Taylor, S. et al. (2006) Intestinal neoplasia in horses. J Vet Intern Med, 20:1429-1436.
Völker, I. et al. (2017) Intestinal adenocarcinoma in ponies: Clinical and pathological findings. Equine Vet Educ, doi:10.1111/eve.12738.
Conclusions: Squamous cell carcinoma is the most common primary gastric neoplasia in horses.What is the digestive disorder that is fatal in horses? ›
Colitis-X. Colitis-X is a term used to describe undiagnosed causes of an extremely rapid, fatal intestinal inflammation of horses that causes a sudden onset of profuse, watery diarrhea and development of shock. Many affected horses have a history of stress.What is grumbling enteritis in horses? ›
Enteritis is a severe digestive problem in horses that can range from an acute condition requiring immediate care to a chronic disease that causes low-grade discomfort for months. No matter the specific cause of enteritis, accurate diagnosis and swift treatment is vital.Can horses get colon cancer? ›
Cancer can also appear as single or multiple masses that mechanically block the intestine, causing colic and obstruction. The most common infiltrative cancer in the horse is intestinal lymphosarcoma. The most common mass blocking the intestine is melanoma in gray horses.What are the two types of neoplasia? ›
Neoplasms may be benign (not cancer) or malignant (cancer). Benign neoplasms may grow large but do not spread into, or invade, nearby tissues or other parts of the body. Malignant neoplasms can spread into, or invade, nearby tissues. They can also spread to other parts of the body through the blood and lymph systems.How is gastric neoplasm diagnosed? ›
- Biopsy. ...
- Biomarker testing of the tumor. ...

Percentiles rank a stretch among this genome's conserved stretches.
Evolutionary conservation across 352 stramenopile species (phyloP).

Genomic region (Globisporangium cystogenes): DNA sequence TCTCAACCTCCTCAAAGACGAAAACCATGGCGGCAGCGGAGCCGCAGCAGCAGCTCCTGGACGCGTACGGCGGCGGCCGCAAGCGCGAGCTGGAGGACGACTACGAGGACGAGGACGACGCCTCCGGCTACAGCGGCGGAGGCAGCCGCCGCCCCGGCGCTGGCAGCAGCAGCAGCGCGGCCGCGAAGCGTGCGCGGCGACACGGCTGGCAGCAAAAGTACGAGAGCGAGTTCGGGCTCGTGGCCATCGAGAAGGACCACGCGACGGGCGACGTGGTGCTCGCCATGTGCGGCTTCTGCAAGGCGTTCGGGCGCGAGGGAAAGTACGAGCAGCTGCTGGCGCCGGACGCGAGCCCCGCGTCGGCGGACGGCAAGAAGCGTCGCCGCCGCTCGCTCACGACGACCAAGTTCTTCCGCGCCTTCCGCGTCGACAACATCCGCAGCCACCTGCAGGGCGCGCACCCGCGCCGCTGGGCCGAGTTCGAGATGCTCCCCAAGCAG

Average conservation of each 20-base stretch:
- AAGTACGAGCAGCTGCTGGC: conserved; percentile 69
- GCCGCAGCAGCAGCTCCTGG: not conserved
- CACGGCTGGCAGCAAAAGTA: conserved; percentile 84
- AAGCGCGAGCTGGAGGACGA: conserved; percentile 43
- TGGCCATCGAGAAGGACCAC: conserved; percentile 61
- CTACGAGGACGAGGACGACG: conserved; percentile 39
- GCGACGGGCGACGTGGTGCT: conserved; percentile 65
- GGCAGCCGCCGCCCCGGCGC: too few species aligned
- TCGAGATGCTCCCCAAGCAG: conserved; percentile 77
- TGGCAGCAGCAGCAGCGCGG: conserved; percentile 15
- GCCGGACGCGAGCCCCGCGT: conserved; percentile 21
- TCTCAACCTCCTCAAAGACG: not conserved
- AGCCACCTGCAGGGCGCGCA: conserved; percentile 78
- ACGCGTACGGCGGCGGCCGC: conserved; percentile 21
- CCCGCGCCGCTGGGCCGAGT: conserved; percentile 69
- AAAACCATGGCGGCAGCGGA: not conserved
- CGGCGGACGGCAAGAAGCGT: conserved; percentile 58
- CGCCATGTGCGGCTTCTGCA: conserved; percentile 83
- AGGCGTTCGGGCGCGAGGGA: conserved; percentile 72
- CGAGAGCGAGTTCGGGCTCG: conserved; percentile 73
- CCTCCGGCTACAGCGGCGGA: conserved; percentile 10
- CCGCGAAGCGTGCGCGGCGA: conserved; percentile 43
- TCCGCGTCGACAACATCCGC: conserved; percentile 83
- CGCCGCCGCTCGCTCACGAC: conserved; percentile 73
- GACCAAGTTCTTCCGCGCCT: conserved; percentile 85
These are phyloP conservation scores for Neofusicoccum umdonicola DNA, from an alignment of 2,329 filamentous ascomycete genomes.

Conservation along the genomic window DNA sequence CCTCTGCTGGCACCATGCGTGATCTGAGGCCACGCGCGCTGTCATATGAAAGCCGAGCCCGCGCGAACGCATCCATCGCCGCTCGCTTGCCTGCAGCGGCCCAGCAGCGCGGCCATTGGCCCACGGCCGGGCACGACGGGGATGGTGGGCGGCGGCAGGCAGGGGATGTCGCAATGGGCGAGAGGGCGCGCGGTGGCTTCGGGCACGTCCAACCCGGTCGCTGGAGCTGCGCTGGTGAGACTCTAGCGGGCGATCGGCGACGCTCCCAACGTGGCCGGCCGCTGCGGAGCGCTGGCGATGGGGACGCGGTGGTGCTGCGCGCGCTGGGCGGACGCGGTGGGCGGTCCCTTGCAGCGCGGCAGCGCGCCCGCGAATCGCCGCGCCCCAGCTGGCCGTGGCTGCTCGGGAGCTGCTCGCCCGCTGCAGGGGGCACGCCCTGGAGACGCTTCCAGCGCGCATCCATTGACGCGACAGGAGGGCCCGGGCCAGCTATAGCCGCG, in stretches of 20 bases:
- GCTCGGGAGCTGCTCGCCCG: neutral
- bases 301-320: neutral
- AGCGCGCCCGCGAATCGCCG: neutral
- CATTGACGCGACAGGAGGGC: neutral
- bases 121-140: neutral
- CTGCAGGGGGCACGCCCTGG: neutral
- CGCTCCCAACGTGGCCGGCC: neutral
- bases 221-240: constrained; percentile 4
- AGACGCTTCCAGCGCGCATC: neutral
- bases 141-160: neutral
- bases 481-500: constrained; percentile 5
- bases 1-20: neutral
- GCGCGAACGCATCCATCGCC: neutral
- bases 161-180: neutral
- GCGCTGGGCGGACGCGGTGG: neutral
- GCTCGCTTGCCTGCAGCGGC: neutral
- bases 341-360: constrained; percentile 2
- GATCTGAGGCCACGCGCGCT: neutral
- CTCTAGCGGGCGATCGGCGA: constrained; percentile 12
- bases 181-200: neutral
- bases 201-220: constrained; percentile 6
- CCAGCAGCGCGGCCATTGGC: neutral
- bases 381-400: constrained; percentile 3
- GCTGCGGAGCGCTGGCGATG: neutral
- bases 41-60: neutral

- Endoscopy. ...
- Endoscopic ultrasound. ...
- X-ray. ...
- Barium swallow. ...
- Computed tomography (CT or CAT) scan. ...
- Magnetic resonance imaging (MRI).
- Colic, equine gastric ulcer syndrome (EGUS) and parasites are some of the most frequently seen diseases of horses' digestive systems. ...
- Foals are susceptible to developing gastric ulcers particularly if they are experiencing periods of stress such as hospitalisation or are placed in a stressful environment.
Abstract. Sudden gastrointestinal (GI) death is an unexpected death due to digestive system causes mainly found after autopsy. The literature is rich in articles that studied sudden death due to cardiac causes while sudden GI deaths remain less well-documented.What are the signs and symptoms of enteritis? ›
Symptoms may include:
- nausea and vomiting.
- loss of appetite.
- abdominal cramps and pain.
- pain, bleeding, or mucus-like discharge from the rectum.
Enteritis is inflammation of your small intestine. The most common causes are viral or bacterial infections and radiation exposure. Enteritis can also include the stomach (gastroenteritis) or the large intestine (enterocolitis). Enteritis caused by infection is often gastroenteritis.